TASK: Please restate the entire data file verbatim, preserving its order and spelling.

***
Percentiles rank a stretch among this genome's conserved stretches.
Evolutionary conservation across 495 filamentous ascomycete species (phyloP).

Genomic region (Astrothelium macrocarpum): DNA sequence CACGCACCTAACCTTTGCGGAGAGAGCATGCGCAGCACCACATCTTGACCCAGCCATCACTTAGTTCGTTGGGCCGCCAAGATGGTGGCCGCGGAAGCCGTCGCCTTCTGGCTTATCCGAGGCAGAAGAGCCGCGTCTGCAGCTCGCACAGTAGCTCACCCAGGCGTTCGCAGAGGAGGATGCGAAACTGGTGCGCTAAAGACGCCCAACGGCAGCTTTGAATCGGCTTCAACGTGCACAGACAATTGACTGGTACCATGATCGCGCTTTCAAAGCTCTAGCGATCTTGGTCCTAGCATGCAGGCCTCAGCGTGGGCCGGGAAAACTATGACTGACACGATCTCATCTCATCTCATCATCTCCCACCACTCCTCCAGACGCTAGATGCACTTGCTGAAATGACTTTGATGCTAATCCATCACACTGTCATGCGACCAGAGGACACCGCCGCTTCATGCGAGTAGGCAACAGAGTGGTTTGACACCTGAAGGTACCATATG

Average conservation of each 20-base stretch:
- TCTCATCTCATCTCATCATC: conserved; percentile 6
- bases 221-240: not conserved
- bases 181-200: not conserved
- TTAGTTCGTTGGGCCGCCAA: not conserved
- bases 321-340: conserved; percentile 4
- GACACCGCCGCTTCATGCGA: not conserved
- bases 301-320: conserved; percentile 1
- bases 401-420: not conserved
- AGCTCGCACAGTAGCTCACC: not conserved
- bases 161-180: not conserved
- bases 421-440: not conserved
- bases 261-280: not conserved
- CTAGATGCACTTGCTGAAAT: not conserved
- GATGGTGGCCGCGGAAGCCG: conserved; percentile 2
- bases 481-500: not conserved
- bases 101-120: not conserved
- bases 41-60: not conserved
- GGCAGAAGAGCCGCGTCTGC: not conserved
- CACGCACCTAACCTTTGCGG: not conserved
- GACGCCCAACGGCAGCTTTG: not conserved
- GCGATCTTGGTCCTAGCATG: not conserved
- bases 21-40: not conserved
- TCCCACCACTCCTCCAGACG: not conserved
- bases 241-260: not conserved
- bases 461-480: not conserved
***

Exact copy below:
Percentiles rank a stretch among this genome's conserved stretches.
Evolutionary conservation across 495 filamentous ascomycete species (phyloP).

Genomic region (Astrothelium macrocarpum): DNA sequence CACGCACCTAACCTTTGCGGAGAGAGCATGCGCAGCACCACATCTTGACCCAGCCATCACTTAGTTCGTTGGGCCGCCAAGATGGTGGCCGCGGAAGCCGTCGCCTTCTGGCTTATCCGAGGCAGAAGAGCCGCGTCTGCAGCTCGCACAGTAGCTCACCCAGGCGTTCGCAGAGGAGGATGCGAAACTGGTGCGCTAAAGACGCCCAACGGCAGCTTTGAATCGGCTTCAACGTGCACAGACAATTGACTGGTACCATGATCGCGCTTTCAAAGCTCTAGCGATCTTGGTCCTAGCATGCAGGCCTCAGCGTGGGCCGGGAAAACTATGACTGACACGATCTCATCTCATCTCATCATCTCCCACCACTCCTCCAGACGCTAGATGCACTTGCTGAAATGACTTTGATGCTAATCCATCACACTGTCATGCGACCAGAGGACACCGCCGCTTCATGCGAGTAGGCAACAGAGTGGTTTGACACCTGAAGGTACCATATG

Average conservation of each 20-base stretch:
- TCTCATCTCATCTCATCATC: conserved; percentile 6
- bases 221-240: not conserved
- bases 181-200: not conserved
- TTAGTTCGTTGGGCCGCCAA: not conserved
- bases 321-340: conserved; percentile 4
- GACACCGCCGCTTCATGCGA: not conserved
- bases 301-320: conserved; percentile 1
- bases 401-420: not conserved
- AGCTCGCACAGTAGCTCACC: not conserved
- bases 161-180: not conserved
- bases 421-440: not conserved
- bases 261-280: not conserved
- CTAGATGCACTTGCTGAAAT: not conserved
- GATGGTGGCCGCGGAAGCCG: conserved; percentile 2
- bases 481-500: not conserved
- bases 101-120: not conserved
- bases 41-60: not conserved
- GGCAGAAGAGCCGCGTCTGC: not conserved
- CACGCACCTAACCTTTGCGG: not conserved
- GACGCCCAACGGCAGCTTTG: not conserved
- GCGATCTTGGTCCTAGCATG: not conserved
- bases 21-40: not conserved
- TCCCACCACTCCTCCAGACG: not conserved
- bases 241-260: not conserved
- bases 461-480: not conserved